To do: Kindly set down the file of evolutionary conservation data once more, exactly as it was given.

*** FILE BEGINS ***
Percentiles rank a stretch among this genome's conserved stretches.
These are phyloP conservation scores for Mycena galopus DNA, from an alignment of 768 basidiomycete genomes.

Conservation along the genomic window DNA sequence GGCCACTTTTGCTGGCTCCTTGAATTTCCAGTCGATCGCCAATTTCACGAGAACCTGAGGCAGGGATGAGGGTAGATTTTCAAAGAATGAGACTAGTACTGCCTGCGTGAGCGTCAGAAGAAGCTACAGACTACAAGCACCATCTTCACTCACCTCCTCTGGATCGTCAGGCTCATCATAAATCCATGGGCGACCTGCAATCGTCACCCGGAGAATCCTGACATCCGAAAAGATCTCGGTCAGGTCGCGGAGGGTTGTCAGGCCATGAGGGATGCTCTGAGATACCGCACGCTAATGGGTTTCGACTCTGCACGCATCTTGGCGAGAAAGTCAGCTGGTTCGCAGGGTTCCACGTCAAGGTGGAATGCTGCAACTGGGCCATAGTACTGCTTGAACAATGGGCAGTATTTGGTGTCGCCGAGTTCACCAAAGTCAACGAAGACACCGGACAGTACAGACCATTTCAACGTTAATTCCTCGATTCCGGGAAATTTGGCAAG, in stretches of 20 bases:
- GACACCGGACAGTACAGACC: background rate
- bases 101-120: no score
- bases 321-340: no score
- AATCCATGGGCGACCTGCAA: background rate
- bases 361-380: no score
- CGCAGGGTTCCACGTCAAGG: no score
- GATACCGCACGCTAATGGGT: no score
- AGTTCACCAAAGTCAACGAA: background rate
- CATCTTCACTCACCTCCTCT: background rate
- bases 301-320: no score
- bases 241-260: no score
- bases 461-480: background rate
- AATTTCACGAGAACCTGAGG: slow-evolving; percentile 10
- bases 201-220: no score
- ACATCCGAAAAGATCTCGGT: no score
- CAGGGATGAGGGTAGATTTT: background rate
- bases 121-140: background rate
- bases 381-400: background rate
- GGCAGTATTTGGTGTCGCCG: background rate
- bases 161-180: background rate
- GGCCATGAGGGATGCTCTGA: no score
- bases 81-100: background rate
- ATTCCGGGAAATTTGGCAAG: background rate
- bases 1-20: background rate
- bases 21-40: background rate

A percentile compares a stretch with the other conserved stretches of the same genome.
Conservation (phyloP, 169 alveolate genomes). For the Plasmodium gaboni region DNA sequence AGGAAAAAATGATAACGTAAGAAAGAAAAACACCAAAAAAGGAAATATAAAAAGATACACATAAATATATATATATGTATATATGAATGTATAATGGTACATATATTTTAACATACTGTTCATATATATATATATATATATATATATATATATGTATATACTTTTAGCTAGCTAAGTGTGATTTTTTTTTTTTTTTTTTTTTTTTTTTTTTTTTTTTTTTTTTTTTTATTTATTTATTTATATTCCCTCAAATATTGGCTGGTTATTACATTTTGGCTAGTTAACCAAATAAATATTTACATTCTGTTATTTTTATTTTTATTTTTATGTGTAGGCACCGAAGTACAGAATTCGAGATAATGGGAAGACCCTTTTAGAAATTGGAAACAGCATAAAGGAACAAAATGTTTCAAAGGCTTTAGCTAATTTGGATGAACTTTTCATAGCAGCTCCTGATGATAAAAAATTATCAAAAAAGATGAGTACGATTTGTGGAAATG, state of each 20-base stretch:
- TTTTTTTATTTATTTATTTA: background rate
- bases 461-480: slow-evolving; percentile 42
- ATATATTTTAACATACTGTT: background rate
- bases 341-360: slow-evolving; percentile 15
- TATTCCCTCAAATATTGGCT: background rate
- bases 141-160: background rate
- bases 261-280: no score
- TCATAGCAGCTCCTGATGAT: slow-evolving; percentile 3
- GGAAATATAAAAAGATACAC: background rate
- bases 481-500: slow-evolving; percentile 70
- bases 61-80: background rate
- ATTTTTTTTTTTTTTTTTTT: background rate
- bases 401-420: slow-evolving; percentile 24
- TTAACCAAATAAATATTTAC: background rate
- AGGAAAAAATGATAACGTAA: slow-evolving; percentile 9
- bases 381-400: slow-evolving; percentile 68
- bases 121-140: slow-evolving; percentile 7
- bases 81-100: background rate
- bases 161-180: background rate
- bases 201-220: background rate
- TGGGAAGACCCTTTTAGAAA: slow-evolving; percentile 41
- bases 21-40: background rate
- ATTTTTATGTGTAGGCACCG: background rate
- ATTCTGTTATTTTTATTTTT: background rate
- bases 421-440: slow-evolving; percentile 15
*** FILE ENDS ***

Percentiles rank a stretch among this genome's conserved stretches.
These are phyloP conservation scores for Mycena galopus DNA, from an alignment of 768 basidiomycete genomes.

Conservation along the genomic window DNA sequence GGCCACTTTTGCTGGCTCCTTGAATTTCCAGTCGATCGCCAATTTCACGAGAACCTGAGGCAGGGATGAGGGTAGATTTTCAAAGAATGAGACTAGTACTGCCTGCGTGAGCGTCAGAAGAAGCTACAGACTACAAGCACCATCTTCACTCACCTCCTCTGGATCGTCAGGCTCATCATAAATCCATGGGCGACCTGCAATCGTCACCCGGAGAATCCTGACATCCGAAAAGATCTCGGTCAGGTCGCGGAGGGTTGTCAGGCCATGAGGGATGCTCTGAGATACCGCACGCTAATGGGTTTCGACTCTGCACGCATCTTGGCGAGAAAGTCAGCTGGTTCGCAGGGTTCCACGTCAAGGTGGAATGCTGCAACTGGGCCATAGTACTGCTTGAACAATGGGCAGTATTTGGTGTCGCCGAGTTCACCAAAGTCAACGAAGACACCGGACAGTACAGACCATTTCAACGTTAATTCCTCGATTCCGGGAAATTTGGCAAG, in stretches of 20 bases:
- GACACCGGACAGTACAGACC: background rate
- bases 101-120: no score
- bases 321-340: no score
- AATCCATGGGCGACCTGCAA: background rate
- bases 361-380: no score
- CGCAGGGTTCCACGTCAAGG: no score
- GATACCGCACGCTAATGGGT: no score
- AGTTCACCAAAGTCAACGAA: background rate
- CATCTTCACTCACCTCCTCT: background rate
- bases 301-320: no score
- bases 241-260: no score
- bases 461-480: background rate
- AATTTCACGAGAACCTGAGG: slow-evolving; percentile 10
- bases 201-220: no score
- ACATCCGAAAAGATCTCGGT: no score
- CAGGGATGAGGGTAGATTTT: background rate
- bases 121-140: background rate
- bases 381-400: background rate
- GGCAGTATTTGGTGTCGCCG: background rate
- bases 161-180: background rate
- GGCCATGAGGGATGCTCTGA: no score
- bases 81-100: background rate
- ATTCCGGGAAATTTGGCAAG: background rate
- bases 1-20: background rate
- bases 21-40: background rate

A percentile compares a stretch with the other conserved stretches of the same genome.
Conservation (phyloP, 169 alveolate genomes). For the Plasmodium gaboni region DNA sequence AGGAAAAAATGATAACGTAAGAAAGAAAAACACCAAAAAAGGAAATATAAAAAGATACACATAAATATATATATATGTATATATGAATGTATAATGGTACATATATTTTAACATACTGTTCATATATATATATATATATATATATATATATATGTATATACTTTTAGCTAGCTAAGTGTGATTTTTTTTTTTTTTTTTTTTTTTTTTTTTTTTTTTTTTTTTTTTTTATTTATTTATTTATATTCCCTCAAATATTGGCTGGTTATTACATTTTGGCTAGTTAACCAAATAAATATTTACATTCTGTTATTTTTATTTTTATTTTTATGTGTAGGCACCGAAGTACAGAATTCGAGATAATGGGAAGACCCTTTTAGAAATTGGAAACAGCATAAAGGAACAAAATGTTTCAAAGGCTTTAGCTAATTTGGATGAACTTTTCATAGCAGCTCCTGATGATAAAAAATTATCAAAAAAGATGAGTACGATTTGTGGAAATG, state of each 20-base stretch:
- TTTTTTTATTTATTTATTTA: background rate
- bases 461-480: slow-evolving; percentile 42
- ATATATTTTAACATACTGTT: background rate
- bases 341-360: slow-evolving; percentile 15
- TATTCCCTCAAATATTGGCT: background rate
- bases 141-160: background rate
- bases 261-280: no score
- TCATAGCAGCTCCTGATGAT: slow-evolving; percentile 3
- GGAAATATAAAAAGATACAC: background rate
- bases 481-500: slow-evolving; percentile 70
- bases 61-80: background rate
- ATTTTTTTTTTTTTTTTTTT: background rate
- bases 401-420: slow-evolving; percentile 24
- TTAACCAAATAAATATTTAC: background rate
- AGGAAAAAATGATAACGTAA: slow-evolving; percentile 9
- bases 381-400: slow-evolving; percentile 68
- bases 121-140: slow-evolving; percentile 7
- bases 81-100: background rate
- bases 161-180: background rate
- bases 201-220: background rate
- TGGGAAGACCCTTTTAGAAA: slow-evolving; percentile 41
- bases 21-40: background rate
- ATTTTTATGTGTAGGCACCG: background rate
- ATTCTGTTATTTTTATTTTT: background rate
- bases 421-440: slow-evolving; percentile 15